He was right about the money but releasing a “best of” compilation felt like surrender, and Rick wasn’t convinced the Habits were finished yet.

“Every band has a shelf-life and the clock is ticking on the Habits,” Mr. Sparkle said, pinning the contract against his chest. “You might as well cash in while you can.”

That was easy for him to say because they weren’t his songs. “I just don’t wanna hear us playing in the background of some Chevy commercial.”

“That won’t happen,” Mr. Sparkle promised, crossing his heart. “Unless you want it to down the road.”

Rick took the contract from his hands and flipped through the stapled pages. “Ty and Carter already signed?”

“Ty has twins, and Carter is living off a professor’s salary,” Mr. Sparkle reminded him. “They woulda signed their names in blood if I asked them to.”

But Rick was more interested in the signature he didn’t get. “Doesn’t every member of the band have to sign?”

“She’ll come around,” Mr. Sparkle said. “This is the smart move, and she was always smart.”

Smart enough to get out from under his thumb, which was more than Rick had managed. “Have ya seen her around?”

“Haven’t seen her,” Mr. Sparkle said. “But she’ll show up when she’s ready.”

“I’ll think about it,” Rick promised, putting the contract aside. “Was there anything else?”

Mr. Sparkle fanned another stack of documents across the hall table like a blackjack dealer. “Just a few more papers for you to sign…”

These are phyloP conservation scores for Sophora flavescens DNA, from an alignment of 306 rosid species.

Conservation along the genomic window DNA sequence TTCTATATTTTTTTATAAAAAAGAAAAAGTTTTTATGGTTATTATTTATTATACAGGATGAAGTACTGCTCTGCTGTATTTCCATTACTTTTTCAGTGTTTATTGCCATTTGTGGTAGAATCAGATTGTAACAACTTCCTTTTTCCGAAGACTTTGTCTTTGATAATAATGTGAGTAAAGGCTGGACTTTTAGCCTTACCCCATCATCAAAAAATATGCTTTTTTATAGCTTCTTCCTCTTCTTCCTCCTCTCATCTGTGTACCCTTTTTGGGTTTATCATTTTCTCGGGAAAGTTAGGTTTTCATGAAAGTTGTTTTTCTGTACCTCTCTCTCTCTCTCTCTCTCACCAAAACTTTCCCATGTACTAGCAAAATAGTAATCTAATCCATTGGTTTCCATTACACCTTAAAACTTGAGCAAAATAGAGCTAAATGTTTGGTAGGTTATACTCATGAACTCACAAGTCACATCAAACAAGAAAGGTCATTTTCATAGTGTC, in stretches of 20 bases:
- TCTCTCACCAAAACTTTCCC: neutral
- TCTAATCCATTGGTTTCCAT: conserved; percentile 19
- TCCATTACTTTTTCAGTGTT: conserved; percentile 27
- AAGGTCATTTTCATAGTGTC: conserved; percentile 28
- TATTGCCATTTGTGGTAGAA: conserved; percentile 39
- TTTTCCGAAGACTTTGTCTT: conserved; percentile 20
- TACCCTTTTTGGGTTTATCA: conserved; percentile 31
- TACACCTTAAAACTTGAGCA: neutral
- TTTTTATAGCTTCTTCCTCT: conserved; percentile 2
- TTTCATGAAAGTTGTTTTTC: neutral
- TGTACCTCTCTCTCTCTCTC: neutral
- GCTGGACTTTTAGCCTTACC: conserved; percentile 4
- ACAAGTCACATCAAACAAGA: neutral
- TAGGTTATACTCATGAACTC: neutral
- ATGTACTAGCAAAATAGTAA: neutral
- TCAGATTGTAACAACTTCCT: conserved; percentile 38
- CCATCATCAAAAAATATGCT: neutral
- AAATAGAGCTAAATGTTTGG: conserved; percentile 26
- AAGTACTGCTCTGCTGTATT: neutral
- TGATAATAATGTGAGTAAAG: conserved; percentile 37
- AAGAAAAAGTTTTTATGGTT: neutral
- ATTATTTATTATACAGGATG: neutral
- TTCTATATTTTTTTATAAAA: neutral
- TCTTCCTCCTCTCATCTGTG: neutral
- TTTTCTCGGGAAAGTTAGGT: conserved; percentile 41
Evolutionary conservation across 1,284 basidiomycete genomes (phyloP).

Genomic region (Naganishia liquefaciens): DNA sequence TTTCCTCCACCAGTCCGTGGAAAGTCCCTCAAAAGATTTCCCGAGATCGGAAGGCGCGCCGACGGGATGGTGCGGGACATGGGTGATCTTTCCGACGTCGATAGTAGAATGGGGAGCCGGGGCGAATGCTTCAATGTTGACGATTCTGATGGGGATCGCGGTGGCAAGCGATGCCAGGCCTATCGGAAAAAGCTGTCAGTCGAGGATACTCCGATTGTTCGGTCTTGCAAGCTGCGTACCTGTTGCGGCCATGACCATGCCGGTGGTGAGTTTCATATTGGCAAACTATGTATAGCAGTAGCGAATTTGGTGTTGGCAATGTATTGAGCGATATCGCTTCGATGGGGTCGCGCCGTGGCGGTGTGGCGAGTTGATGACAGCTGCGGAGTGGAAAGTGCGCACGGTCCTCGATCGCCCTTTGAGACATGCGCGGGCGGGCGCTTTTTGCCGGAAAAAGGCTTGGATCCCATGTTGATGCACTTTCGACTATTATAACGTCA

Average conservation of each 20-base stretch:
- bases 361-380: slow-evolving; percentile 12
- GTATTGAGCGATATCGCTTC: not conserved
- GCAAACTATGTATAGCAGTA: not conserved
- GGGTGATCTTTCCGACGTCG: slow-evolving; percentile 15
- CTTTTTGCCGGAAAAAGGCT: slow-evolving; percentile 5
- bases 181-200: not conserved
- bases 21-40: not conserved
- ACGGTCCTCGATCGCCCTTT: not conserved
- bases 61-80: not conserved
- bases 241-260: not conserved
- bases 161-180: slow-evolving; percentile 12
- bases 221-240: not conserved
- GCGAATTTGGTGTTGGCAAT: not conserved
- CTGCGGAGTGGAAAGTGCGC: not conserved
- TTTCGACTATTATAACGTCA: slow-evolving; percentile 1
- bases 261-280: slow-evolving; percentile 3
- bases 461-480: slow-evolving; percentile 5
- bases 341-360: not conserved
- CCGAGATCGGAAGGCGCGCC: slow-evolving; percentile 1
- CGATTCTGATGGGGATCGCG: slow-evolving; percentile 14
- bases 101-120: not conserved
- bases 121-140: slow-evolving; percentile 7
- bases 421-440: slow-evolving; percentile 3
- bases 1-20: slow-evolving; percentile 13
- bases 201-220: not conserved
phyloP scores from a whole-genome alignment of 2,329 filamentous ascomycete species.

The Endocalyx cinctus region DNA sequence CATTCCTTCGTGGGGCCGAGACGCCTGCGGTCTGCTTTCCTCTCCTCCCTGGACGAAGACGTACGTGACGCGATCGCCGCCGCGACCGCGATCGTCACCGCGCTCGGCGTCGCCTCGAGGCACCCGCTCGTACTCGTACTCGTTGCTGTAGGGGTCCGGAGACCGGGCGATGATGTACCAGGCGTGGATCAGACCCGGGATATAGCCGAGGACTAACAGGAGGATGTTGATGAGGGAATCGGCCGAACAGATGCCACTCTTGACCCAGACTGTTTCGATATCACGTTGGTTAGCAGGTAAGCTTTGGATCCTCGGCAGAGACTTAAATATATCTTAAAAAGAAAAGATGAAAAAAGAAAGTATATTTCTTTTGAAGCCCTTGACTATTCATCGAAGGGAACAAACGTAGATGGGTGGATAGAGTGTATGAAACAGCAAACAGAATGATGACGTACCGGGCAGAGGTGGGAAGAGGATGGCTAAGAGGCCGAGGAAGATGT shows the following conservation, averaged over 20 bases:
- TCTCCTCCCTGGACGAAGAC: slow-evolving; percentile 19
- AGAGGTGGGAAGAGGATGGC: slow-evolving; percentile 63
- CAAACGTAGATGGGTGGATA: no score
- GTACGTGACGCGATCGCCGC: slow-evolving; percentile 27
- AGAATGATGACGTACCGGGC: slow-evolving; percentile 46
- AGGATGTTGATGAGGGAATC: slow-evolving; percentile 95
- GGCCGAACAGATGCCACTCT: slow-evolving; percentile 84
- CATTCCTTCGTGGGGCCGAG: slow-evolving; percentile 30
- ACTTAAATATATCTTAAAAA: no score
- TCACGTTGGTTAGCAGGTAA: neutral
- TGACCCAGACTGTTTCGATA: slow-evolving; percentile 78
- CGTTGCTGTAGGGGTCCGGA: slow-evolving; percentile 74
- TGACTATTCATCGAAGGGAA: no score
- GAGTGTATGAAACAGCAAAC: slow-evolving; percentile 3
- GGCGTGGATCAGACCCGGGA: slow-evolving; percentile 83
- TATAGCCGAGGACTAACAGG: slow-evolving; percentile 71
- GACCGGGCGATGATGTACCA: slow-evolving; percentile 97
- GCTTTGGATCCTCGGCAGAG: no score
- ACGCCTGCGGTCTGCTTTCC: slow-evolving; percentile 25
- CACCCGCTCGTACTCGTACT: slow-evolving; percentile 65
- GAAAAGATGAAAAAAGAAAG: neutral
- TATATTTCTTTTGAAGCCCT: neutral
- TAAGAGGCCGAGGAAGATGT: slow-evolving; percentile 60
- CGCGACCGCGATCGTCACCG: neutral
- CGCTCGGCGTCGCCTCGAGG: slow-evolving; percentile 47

Convinced he’d figured out who signed him into rehab, Rick’s focus shifted to the man keeping him there. High-profile clients like Capricorn’s weren’t eager to publicize their career struggles, and keeping patient records to a minimum made sense, but controlling information meant controlling access, and that meant keeping patients in while keeping everyone else out.

He hit the stop button halfway through “Driver’s Seat” and pulled his headphones off. Turning left instead of right when he got to the top of the cliff led him along a worn footpath cutting through the dense foliage guarding the other half of the island. He should have turned around, instead he kept going, confident that the trail would lead him back to the castle. But the path looped in and out, up and over the ancient rabbit warrens sheltered by clustered pines that grew thicker the deeper he went.